Rejection, Infection and Clots Oh My!
Putting our lives on hold to provide for Finn's medical needs was never a question. We've been fortunate to have supportive friends and family to hold us up during this period in our lives. One of the most flexible of these being my work. They have allowed me to reduce my salary and hours as well as work remotely part time so that I can be bedside with Finn part of the week. Jeff and Asher come down for the weekend and Asher and I drive back late Sunday night. Wednesdays we swap. I return to Rochester and Jeff comes up to the cities. This way we maintain some semblance of "normal" for Asher and also keep our dog, house and jobs intact. I've taken a little bit of heat from time-to-time on maintaining my career. However, I think it's important. Finn is coming home. If I want this to be worth it and provide him with the fabulous life I have planned for him, that includes a dual income, a wonderful Montessori school, vacations, extra curricular activities and happy parents.
On Sunday night after Finn stabilized we discussed it and felt it was best for me to head back to the cities. Work would be good for me and Finn would be mostly sedated and resting. We were out of the 72 hour touch-and-go time. Asher and I said goodnight, gave Finn kisses and headed back to the cities for our normal (since May) week. When I got home and had Asher all tucked into bed I walked by Finn's room. For the first time in over three months I was able to leave his nursery door open. Usually I close it when I come home, the thought of him sleeping in his crib or rocking him and singing to him hurt too much. This time I peeked in there, took a deep breath and whispered "soon."
Monday seemed to come and go with nothing too exciting to report. Finn was resting and by all accounts appeared to be fine. Tuesday felt good. Good enough to do two things I haven't done since mid-March. Asher and I went to the grocery store to pick out fresh food and we cooked. Things I used to take for granted. Fresh fruits and vegetables and cooking for my son. Oh how I missed our family dinners. Eating healthy and being together has become a memory. It was such a priority and now it was a luxury we didn't have. My comfort in Finn getting his heart made it easier to shake out of my funk to do this for my son. We ate brussels sprouts, squash, corn and meat on the grill. It was fabulous.
Down south things weren't going as smoothly as I had thought. Finn was showing signs of deterioration. The thought was that it was in relation to his propofol drip. Apparently it can cause a toxicity that can have some rough symptoms. The team turned off his infusion and monitored him closely. It appeared to make a difference and we thought the problem had remedied. That is, until Wednesday.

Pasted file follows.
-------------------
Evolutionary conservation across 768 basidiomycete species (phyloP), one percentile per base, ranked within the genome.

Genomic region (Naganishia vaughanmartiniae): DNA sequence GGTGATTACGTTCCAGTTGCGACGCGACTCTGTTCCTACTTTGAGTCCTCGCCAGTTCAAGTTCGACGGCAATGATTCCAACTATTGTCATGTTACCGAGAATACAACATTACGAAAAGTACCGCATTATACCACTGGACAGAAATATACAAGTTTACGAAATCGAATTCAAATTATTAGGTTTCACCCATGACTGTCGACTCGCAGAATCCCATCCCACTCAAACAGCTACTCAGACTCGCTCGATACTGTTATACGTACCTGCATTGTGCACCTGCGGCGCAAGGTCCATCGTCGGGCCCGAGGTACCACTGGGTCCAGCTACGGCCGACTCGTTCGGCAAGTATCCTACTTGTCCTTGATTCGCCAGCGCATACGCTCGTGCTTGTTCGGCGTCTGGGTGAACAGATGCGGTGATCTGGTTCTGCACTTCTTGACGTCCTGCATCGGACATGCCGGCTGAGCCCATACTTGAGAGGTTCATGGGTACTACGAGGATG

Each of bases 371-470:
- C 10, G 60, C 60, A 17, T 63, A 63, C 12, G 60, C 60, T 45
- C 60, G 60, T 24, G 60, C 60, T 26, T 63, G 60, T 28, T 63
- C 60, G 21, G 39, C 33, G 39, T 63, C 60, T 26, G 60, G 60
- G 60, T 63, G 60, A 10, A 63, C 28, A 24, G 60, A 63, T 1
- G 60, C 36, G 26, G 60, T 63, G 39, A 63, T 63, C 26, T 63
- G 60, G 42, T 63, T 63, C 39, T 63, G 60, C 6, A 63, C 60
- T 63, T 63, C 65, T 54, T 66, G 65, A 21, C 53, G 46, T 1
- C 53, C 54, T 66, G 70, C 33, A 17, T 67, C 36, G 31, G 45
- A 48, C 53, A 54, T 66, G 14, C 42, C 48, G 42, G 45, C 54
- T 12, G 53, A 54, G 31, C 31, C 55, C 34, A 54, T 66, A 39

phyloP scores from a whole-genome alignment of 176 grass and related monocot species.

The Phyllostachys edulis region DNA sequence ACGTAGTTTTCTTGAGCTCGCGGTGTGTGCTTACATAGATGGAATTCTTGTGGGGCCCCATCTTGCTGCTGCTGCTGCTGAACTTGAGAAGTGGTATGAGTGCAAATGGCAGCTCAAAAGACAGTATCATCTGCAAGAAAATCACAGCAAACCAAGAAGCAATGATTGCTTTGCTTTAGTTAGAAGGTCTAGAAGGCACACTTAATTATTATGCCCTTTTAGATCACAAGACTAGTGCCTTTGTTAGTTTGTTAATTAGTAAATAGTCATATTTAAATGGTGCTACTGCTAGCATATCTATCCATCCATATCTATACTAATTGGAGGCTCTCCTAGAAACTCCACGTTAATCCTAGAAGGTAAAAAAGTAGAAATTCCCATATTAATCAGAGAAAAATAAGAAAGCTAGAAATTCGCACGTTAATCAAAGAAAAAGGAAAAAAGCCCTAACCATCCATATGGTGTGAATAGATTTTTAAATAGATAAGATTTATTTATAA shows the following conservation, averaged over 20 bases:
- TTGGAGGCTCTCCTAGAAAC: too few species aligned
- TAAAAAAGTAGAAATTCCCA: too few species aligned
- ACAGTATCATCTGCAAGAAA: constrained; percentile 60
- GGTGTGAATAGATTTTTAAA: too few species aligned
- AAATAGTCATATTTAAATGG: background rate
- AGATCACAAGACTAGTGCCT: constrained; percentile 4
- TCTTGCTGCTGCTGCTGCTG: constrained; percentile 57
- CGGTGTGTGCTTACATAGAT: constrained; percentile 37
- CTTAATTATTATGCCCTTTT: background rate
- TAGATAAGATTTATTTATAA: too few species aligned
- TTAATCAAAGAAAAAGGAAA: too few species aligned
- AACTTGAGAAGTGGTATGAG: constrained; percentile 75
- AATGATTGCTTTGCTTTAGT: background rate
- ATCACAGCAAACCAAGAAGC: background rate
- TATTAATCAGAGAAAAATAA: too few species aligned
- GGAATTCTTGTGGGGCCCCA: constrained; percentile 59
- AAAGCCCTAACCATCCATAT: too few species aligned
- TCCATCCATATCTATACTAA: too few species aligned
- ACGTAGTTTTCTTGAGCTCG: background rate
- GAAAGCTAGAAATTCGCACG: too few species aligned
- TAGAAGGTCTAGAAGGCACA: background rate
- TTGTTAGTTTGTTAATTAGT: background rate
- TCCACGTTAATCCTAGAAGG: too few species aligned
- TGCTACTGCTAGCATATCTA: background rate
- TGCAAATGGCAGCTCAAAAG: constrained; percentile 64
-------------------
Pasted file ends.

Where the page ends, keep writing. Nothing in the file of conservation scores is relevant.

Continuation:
Wednesday labs looked good. Jeff sent a text telling me how great Finn was doing and talked of pulling his chest tubes. Then, at 10:30 he sent a message telling me that he went to the bathroom and came back to a scene of six people in the room for support. Labs, cultures, upped vent settings and administering calcium. I knew immediately what that meant, it painted a scary picture. Finn's lactate jumped to 11 and there was controlled chaos trying to figure out why. For the second time since we moved to Mayo I stood up in the middle of a meeting and ran out the door.
Dr. Arteaga called me when I was on my way down. She told me not to worry (too much) but they believe rejection and/or infection were to blame. There was a third possibility, an adrenal issue, but it didn't seem like the likely case. I called my mom and had her play the Google game while I drove as safely, but quickly as I could. My heart was racing and the anxiety filled my chest cavity to the point I could barely breathe. I was yelling at cars and trucks going under the speed limit in the left lane (I do this when I am not in a hurry) and panicking the entire hour and a half. Is that my gas light on? Seriously!
By the time I got to the hospital things seemed to have calmed. It was agreed on by the CCS team that they would treat him for rejection and infection until otherwise identified. That treatment would cover any adrenal failure as well so hopefully he would recover. You could tell what a toll it took on his poor little fragile body. He looked sick. Really sick. As a mama your job is to make your baby feel better. You wrap them up in your arms and kiss their sick little head. You nurse them physically and emotionally back to health. Not in Finn's case. I can barely find skin that isn't covered by bandages or leads to touch, let alone am I able to hold him. Kissing his sweaty little head is not the comfort he requires, he needs to feel enveloped in my love.